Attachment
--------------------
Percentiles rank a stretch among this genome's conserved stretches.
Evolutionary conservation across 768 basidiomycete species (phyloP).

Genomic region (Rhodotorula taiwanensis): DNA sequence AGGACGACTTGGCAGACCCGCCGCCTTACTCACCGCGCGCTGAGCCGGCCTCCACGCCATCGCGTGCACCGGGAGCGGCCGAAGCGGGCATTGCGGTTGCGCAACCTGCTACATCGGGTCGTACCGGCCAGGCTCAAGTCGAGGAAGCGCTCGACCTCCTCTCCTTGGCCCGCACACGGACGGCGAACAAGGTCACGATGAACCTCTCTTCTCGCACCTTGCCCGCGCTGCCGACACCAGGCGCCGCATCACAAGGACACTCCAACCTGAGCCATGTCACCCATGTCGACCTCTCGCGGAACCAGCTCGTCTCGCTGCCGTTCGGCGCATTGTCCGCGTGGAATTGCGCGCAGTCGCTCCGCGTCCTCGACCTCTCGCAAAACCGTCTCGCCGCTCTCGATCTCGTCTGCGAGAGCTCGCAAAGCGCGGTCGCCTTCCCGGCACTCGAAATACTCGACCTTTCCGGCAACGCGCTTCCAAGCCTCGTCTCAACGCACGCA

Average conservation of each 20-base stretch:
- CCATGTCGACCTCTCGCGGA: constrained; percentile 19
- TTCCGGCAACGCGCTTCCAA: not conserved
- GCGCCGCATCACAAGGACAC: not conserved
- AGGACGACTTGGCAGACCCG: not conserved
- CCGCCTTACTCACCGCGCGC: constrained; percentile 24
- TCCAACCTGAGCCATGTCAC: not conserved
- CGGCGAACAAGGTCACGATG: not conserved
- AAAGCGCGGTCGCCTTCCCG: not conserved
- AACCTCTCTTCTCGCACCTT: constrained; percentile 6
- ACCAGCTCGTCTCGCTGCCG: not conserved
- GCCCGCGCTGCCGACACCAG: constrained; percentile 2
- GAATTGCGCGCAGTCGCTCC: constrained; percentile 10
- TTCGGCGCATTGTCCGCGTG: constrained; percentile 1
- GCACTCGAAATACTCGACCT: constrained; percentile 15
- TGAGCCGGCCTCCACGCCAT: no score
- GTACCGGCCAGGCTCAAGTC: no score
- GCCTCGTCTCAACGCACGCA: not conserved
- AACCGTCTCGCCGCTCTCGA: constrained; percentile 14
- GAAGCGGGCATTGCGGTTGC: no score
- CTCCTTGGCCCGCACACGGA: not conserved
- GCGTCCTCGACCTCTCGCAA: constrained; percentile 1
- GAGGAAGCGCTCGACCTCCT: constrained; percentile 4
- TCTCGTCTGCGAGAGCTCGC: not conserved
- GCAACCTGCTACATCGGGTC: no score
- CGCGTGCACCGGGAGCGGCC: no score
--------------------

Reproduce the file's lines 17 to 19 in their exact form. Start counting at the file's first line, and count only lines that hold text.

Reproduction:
- TTCGGCGCATTGTCCGCGTG: constrained; percentile 1
- GCACTCGAAATACTCGACCT: constrained; percentile 15
- TGAGCCGGCCTCCACGCCAT: no score